LINDSAY: The future of medical education

July 16, 2012

Researchers at the University of Calgary have created a new, interactive tool that will change the way medical education is taught.

LINDSAY, named after Dr. Lindsay Kimmett, a bright, promising medical student who died in a car crash, is a virtual human that uses a variety of touch interfaces to help students learn anatomy and physiology in 3D.

"There's a real gap between textbook anatomy and what students see in real life - the LINDSAY software connects the dots between the classroom and real life," says Heather Jamniczky, assistant professor in the Faculty of Medicine who uses the software to teach classes.

"Students have been really enthusiastic and it seems to improve their ability to make the connections we are asking. It pulls everything in and provides a much more engaging learning experience."

The project is a collaboration between the faculties of Medicine and Science and can be customized to whatever lesson students are being taught.

"It's sort of the medical equivalent to a flight simulator," says Professor Christian Jacob of the Faculty of Science, whose team helped design the software. "Students can navigate - actually fly - through the body to see what is going on at different levels of scale, from inside a cell to a pumping heart."

Dr. Bruce Wright, associate dean of undergraduate medical education, says he hopes LINDSAY will revolutionize how teaching is done in the classroom. The software can be used on big screens as well as on other devices such as the iPad, iPhone and smartboards. Those who teach can also use another application called LINDSAY presenter to make 3D slides and soon, the software will become available to download as an app.

"In five years from now, I want LINDSAY to be a one-stop shop where students can learn all aspects of the anatomy and physiology," says Wright. "This isn't just a tool to be used in medical school. It's part of our vision to go beyond the practise of medicine and into other subjects. The software is dynamic and robust and can be set up anywhere learning needs to happen. In fact, a high-school biology class in Cochrane is using the software."

Lindsay's parents Dianne and Kelly Kimmett say they are thrilled with the project that has her name attached to it. "This is something that Lindsay would have loved," says Dianne Kimmett. "She would have been absolutely inspired by the 21 Century teaching tool it has become."
-end-
http://lindsayvirtualhuman.org/

University of Calgary

Related Medical Education Articles from Brightsurf:

How can education researchers support education and public health and institutions during COVID-19?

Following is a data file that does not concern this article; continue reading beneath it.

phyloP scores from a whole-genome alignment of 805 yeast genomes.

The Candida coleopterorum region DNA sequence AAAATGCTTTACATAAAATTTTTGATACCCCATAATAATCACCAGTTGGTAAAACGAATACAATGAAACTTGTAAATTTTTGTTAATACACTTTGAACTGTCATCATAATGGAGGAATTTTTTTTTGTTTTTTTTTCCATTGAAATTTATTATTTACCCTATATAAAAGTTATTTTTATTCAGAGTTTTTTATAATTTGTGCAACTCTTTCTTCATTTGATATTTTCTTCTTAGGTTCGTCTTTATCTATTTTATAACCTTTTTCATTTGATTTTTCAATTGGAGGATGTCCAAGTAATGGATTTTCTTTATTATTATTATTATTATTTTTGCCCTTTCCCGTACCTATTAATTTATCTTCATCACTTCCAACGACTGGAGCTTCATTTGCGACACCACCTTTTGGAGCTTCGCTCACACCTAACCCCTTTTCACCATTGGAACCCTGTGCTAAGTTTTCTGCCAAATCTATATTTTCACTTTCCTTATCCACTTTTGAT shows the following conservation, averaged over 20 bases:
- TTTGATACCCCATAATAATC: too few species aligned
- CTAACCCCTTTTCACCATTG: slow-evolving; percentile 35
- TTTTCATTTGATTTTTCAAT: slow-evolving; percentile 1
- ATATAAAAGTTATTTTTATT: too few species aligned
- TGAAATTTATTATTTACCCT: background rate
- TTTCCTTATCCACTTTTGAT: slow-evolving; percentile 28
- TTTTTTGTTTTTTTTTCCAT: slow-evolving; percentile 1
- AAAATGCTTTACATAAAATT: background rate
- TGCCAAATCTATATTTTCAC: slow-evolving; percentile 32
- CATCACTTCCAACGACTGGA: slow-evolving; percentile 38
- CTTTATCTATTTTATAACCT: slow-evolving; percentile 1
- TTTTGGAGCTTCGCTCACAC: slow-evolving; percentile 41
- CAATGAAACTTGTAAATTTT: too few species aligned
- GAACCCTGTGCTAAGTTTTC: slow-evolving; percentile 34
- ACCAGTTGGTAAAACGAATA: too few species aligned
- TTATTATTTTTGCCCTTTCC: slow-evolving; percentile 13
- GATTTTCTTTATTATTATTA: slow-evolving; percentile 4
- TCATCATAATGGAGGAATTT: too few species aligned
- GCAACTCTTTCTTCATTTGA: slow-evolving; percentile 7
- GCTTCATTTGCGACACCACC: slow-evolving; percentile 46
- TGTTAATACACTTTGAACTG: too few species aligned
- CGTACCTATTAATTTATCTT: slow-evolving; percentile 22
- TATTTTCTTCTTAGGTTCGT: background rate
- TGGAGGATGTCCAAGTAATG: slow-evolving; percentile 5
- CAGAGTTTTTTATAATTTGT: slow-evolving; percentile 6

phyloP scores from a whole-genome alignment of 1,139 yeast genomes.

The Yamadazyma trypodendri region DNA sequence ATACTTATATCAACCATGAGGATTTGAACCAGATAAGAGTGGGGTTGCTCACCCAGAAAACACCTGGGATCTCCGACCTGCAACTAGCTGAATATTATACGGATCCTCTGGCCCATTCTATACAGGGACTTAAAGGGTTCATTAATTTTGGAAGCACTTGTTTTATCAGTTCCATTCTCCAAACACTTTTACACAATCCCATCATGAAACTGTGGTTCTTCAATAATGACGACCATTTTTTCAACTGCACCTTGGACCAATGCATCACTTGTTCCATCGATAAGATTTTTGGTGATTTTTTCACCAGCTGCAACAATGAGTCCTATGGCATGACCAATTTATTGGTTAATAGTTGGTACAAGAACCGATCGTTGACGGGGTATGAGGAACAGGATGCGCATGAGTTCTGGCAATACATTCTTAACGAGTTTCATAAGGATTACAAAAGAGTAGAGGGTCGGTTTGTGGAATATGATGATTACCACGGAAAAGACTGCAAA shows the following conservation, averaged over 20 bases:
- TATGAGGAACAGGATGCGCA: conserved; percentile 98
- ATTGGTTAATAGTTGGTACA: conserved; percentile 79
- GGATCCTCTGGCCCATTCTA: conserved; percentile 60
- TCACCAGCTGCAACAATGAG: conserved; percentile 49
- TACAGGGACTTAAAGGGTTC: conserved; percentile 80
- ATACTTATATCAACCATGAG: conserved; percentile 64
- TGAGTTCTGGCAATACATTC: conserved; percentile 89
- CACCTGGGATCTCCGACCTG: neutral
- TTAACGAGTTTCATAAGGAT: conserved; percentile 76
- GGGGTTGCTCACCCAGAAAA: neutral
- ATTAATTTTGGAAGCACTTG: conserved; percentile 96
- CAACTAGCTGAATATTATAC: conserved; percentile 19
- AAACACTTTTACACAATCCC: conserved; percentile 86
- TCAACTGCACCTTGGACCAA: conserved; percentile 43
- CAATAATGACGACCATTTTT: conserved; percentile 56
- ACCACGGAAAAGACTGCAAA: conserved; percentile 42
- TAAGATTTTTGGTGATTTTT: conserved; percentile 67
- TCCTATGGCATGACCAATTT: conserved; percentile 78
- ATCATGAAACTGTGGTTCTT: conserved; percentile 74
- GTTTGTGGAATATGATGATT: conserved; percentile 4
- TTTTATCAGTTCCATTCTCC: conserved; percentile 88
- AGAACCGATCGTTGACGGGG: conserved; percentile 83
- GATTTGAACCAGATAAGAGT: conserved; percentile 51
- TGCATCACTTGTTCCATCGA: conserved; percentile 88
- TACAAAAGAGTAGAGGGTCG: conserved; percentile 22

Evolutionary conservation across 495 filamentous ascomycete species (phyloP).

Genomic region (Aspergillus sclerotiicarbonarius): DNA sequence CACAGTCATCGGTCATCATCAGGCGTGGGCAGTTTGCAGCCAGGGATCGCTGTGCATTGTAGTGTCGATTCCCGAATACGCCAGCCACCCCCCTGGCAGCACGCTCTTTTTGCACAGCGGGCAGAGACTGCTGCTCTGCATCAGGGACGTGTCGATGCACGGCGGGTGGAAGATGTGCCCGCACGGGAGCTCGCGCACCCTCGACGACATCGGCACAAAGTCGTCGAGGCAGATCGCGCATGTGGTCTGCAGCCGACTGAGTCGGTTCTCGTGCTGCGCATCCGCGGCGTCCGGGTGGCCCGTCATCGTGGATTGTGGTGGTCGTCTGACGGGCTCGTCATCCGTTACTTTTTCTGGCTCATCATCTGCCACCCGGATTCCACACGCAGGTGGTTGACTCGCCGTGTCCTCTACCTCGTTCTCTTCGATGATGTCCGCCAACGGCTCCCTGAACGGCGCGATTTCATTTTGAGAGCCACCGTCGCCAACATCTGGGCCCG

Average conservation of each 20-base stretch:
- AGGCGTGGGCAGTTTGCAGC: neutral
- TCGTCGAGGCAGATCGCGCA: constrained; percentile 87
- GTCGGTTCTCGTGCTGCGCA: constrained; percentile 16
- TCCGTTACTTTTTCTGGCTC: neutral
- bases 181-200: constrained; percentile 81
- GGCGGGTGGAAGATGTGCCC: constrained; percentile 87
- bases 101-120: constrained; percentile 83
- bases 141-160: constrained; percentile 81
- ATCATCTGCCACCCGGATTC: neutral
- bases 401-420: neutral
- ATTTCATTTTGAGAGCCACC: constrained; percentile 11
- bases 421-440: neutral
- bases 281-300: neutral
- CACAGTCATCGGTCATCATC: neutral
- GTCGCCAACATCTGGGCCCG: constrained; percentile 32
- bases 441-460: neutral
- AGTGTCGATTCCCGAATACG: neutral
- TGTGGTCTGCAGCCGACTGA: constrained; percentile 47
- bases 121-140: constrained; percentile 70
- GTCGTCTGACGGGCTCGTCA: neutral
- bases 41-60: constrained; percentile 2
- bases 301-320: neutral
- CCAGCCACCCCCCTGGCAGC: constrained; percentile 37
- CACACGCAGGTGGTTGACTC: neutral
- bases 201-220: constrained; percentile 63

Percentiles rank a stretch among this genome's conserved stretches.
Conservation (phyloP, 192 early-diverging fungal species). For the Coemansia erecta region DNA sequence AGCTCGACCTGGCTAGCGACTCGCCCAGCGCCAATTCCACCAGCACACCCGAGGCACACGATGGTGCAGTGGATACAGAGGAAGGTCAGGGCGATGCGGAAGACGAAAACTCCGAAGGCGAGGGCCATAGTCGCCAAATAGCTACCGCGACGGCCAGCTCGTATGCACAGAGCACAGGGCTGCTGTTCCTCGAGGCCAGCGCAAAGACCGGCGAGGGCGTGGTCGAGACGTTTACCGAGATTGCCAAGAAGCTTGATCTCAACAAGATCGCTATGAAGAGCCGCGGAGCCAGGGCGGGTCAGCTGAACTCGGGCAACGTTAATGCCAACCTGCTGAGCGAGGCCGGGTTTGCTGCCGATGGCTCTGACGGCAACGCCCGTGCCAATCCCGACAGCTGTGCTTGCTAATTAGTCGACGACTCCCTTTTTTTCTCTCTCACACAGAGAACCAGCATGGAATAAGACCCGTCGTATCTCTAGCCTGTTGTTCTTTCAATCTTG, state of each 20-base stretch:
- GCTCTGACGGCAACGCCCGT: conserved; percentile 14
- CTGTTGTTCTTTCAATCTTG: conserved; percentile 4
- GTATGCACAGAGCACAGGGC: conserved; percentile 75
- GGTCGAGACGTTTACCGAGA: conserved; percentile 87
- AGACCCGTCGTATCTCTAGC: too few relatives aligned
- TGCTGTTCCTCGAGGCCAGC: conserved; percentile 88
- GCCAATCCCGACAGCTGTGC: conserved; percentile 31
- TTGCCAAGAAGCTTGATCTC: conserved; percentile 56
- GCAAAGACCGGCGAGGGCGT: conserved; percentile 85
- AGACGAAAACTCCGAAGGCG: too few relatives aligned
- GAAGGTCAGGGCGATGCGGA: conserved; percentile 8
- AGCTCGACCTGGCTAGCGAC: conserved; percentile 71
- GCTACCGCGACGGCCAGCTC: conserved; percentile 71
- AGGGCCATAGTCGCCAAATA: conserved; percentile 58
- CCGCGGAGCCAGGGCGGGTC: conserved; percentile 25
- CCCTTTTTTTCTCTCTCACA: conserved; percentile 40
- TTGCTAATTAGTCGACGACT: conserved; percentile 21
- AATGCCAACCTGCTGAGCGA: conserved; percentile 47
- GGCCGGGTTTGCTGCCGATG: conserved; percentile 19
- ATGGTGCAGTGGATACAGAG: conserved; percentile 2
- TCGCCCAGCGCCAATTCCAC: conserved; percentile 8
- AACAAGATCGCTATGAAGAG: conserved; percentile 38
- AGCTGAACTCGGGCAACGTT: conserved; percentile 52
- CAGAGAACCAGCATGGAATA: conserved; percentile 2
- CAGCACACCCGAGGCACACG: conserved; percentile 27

As education researchers' ongoing work is interrupted by school closures, what can they do to support education and public health institutions dealing with the Covid-19 pandemic?

Online education platforms could scale high-quality STEM education for universities
Online and blended (online and in-person) STEM instruction can produce the same learning outcomes for students as traditional, in-person classes at a fraction of the cost, finds research published today in Science Advances.

Teaming basic scientists with clinicians may improve medical education retention
There is a trend in modern medical school curriculum design to integrate the basic sciences and clinical sciences.

Medicare overpayments for graduate medical education could total $1.28 billion annually
If Medicare capped funds for Graduate Medical Education (GME) at the rate of $150,000 per resident, the move would free up more than $1 billion a year, according to a study published today in JAMA Internal Medicine.

Gamification can give dental and medical education a boost
Introducing gamification to medical and dental education can boost student motivation and lead to better learning outcomes, a new study from the University of Eastern Finland shows.

Flipped classroom enhances learning outcomes in medical certificate education
The quality of medical certificates written by students of medicine was better when they were taught by using the flipped classroom approach instead of traditional lecturing.

Most surgical residents want personal financial education offered during medical training
Close to 80 percent of resident respondents to one online survey said they think personal financial education is needed during residency, according to study findings in the Journal of the American College of Surgeons.

Centralized infrastructure facilitates medical education research
The Council of Academic Family Medicine Educational Research Alliance has enabled a large number of research teams to conduct meaningful scholarship with a fraction of the usual time and energy.

Individual education programs not being used as intended in special education
Gone are the days when students with disabilities were placed in a separate classroom, or even in a completely different part of the school.

Springer Healthcare launches Medicine Matters, a new medical education website
Springer Healthcare launches Medicine Matters, a new medical education website.

Read More: Medical Education News and Medical Education Current Events
Brightsurf.com is a participant in the Amazon Services LLC Associates Program, an affiliate advertising program designed to provide a means for sites to earn advertising fees by advertising and linking to Amazon.com.